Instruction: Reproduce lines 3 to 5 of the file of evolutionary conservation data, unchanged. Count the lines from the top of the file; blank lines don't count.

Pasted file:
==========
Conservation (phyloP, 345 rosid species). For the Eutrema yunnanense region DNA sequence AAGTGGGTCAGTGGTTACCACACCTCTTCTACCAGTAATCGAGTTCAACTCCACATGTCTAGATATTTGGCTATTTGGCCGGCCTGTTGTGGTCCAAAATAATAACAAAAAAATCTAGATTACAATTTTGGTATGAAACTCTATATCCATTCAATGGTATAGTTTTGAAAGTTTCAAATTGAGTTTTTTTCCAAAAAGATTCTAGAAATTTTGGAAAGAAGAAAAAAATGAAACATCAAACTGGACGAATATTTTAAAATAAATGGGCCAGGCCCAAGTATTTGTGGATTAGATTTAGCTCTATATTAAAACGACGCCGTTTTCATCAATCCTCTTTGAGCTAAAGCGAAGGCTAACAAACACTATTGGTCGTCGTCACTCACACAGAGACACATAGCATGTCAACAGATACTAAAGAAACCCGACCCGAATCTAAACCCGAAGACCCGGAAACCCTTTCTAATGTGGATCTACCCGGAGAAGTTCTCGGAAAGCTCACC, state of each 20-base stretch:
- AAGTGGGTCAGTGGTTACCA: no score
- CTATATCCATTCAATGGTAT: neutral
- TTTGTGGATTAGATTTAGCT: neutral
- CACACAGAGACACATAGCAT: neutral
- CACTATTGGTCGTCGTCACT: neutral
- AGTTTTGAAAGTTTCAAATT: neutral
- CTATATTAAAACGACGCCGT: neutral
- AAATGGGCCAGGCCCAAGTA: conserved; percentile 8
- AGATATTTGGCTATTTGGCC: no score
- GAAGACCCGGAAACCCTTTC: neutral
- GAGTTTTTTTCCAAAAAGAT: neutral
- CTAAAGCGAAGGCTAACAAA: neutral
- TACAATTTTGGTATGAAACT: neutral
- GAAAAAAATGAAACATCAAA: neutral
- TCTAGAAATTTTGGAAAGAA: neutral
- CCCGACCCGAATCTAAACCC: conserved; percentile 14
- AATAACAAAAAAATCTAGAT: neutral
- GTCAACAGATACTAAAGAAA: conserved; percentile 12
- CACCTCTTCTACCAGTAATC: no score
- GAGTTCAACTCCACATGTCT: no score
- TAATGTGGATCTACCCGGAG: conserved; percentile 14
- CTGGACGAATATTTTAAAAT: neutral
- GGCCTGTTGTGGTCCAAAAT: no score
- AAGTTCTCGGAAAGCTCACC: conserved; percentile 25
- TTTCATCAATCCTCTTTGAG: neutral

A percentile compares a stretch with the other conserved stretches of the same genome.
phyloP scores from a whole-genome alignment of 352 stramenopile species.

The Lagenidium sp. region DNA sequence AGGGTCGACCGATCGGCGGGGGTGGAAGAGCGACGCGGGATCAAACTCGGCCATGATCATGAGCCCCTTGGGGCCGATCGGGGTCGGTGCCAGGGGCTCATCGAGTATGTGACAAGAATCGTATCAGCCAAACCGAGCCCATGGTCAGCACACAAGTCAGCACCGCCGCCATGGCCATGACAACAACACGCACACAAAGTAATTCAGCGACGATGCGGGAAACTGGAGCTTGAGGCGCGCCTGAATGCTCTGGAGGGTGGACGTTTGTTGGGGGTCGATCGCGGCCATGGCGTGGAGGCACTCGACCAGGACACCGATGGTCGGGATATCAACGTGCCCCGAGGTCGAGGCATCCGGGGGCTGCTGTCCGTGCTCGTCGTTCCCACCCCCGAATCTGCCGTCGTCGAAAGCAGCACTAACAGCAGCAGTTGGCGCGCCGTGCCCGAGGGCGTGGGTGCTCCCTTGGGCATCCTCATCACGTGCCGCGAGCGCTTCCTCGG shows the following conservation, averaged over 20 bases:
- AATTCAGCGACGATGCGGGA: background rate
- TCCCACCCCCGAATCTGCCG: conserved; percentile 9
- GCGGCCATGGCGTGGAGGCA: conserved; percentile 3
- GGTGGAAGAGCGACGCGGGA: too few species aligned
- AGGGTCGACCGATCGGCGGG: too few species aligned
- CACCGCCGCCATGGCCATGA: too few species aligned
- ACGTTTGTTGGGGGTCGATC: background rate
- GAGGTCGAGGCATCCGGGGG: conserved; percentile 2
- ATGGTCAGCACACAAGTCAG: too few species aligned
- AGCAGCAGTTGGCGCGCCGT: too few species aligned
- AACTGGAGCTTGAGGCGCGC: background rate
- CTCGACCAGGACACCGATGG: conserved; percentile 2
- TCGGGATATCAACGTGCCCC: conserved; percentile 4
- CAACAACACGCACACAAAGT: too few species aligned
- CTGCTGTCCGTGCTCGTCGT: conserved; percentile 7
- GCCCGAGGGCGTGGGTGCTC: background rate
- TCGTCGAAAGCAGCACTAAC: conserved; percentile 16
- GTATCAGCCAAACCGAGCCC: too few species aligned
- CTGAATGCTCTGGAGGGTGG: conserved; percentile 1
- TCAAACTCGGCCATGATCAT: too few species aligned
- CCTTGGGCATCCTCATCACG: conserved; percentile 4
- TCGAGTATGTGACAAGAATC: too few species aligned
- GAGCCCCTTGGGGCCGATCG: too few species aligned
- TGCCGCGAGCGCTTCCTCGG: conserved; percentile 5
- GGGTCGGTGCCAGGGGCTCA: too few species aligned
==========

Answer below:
- CTATATCCATTCAATGGTAT: neutral
- TTTGTGGATTAGATTTAGCT: neutral
- CACACAGAGACACATAGCAT: neutral